Reflexion

These young people seem to have everything they need for their physical well-being; they do not need to worry about not having enough food or proper medical care; they have clean homes; they have opportunities to learn, etc. At the same time, they have not experienced their parents’ faithful love, the safety of belonging. They have numerous painful experiences from their childhood due to the loss of one of their parents, for which they often blame themselves.  They carry their childhood wounds, and their lives lack safety, attention and very often love.

As You Are Sent (YAS) reads, “Mother Theresa risked already meager resources to satisfy needs wherever she was called. … Like her, we exclude no one from our concern, but we are especially sensitive to youth and women and are impelled to prefer the poor” (YAS, Constitution 24). Children who have been hurt in their family at a very young age are also the poor and needy of our times; they lack what is necessary, not for livelihood, but for spiritual health.

If we can teach them that God provides for them, and they have their basic needs met, then we can help them become reconciled with their lives and assist others on the same journey “directing their gifts towards building the Earth” (YAS, Consitution 22).

Action

  • In order to understand better her pupils’ situation, Mother Theresa often sat on the school bench of one or the other child and prayed for them. Once this month we can also try the same thing, so that we can get a deeper understanding of the young person to whom we are sent.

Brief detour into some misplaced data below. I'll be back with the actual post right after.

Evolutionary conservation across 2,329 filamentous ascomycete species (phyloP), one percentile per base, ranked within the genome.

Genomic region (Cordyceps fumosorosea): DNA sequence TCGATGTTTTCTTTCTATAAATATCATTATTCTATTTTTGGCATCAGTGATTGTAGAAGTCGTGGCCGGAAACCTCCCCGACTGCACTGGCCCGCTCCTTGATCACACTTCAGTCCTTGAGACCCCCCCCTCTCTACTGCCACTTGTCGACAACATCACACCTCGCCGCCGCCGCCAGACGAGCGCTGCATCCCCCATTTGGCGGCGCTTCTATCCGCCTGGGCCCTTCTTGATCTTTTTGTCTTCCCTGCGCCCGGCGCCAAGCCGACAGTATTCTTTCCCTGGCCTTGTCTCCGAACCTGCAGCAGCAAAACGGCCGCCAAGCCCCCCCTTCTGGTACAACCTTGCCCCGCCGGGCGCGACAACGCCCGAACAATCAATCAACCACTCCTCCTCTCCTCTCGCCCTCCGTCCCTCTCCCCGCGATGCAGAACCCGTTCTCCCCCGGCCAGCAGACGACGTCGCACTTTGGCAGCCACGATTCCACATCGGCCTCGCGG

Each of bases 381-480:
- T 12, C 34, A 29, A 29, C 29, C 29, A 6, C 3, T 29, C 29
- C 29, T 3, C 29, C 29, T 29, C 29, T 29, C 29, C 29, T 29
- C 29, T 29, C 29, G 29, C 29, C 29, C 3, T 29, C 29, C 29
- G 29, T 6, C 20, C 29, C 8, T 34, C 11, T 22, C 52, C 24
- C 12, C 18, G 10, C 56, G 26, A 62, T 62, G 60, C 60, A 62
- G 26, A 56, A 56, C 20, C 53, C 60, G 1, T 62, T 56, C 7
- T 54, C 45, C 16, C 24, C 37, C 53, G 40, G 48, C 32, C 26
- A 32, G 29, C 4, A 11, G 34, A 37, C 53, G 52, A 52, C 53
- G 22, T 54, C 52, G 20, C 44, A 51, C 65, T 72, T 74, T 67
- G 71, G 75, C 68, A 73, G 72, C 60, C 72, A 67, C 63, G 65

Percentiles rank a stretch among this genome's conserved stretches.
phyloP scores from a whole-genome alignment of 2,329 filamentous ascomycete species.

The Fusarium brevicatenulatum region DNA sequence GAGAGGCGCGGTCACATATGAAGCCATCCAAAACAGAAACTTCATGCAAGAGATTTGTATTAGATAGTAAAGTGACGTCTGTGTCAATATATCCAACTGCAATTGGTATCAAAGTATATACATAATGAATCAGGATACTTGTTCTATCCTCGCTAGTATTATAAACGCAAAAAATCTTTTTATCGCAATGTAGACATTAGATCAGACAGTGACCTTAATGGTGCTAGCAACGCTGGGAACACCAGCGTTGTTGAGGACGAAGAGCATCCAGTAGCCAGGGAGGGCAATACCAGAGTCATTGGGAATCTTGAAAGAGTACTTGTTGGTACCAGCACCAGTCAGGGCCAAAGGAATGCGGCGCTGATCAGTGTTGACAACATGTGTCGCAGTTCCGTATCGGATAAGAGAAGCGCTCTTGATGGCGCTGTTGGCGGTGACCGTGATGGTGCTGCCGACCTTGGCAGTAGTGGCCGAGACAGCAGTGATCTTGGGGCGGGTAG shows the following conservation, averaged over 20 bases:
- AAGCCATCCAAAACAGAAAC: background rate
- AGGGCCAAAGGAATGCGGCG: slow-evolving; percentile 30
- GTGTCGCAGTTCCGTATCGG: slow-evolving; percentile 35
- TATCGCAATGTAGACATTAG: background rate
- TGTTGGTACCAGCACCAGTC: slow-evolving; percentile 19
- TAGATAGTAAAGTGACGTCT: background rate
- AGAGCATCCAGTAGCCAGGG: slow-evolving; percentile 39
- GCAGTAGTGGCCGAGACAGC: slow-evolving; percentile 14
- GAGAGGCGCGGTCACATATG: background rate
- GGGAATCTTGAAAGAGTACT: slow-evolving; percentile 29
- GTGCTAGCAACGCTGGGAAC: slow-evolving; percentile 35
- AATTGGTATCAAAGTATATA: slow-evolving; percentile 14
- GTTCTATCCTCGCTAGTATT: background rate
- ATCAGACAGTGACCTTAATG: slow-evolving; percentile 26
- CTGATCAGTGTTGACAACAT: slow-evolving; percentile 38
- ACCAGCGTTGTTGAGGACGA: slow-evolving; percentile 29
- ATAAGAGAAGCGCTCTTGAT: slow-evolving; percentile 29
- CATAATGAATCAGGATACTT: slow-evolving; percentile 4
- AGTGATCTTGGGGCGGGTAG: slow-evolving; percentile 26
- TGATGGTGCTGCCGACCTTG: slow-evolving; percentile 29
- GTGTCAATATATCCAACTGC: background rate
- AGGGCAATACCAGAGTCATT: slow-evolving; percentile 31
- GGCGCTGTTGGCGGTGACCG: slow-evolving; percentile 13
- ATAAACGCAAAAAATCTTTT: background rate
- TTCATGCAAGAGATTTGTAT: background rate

• On a previously chosen occasion, let us pray for every young person we serve by name!
  • As educators, we sometimes have to deal with refusal on behalf of the students. What a rebellious child often desires is simply love and attention. Let us listen to these young people, pray for them and direct them with love to do what is good.

Closing Prayer

Almighty God, you care for all your creation, especially those who are in need. Help young people to understand that their life is precious to You.  Inspire their families to provide the emotional and spiritual support that will help them to grow into mature members of their societies.

Make us attentive to the needs of the young and help us respond lovingly even if we face rejection or opposition.

Lead us to make Christ visible among the children through our shared love, faith and hope.

Guide us with your Spirit so that we can “recognise who the poor are and what the urgent educational needs of our times are” (YAS, General Directory 37).

Prepared by Erős M. Renáta SSND, MG Province, for the International Shalom Network Office in Rome
Graphics: Directional Statement of the 24th General Chapter; Image: Congregational Communication Office.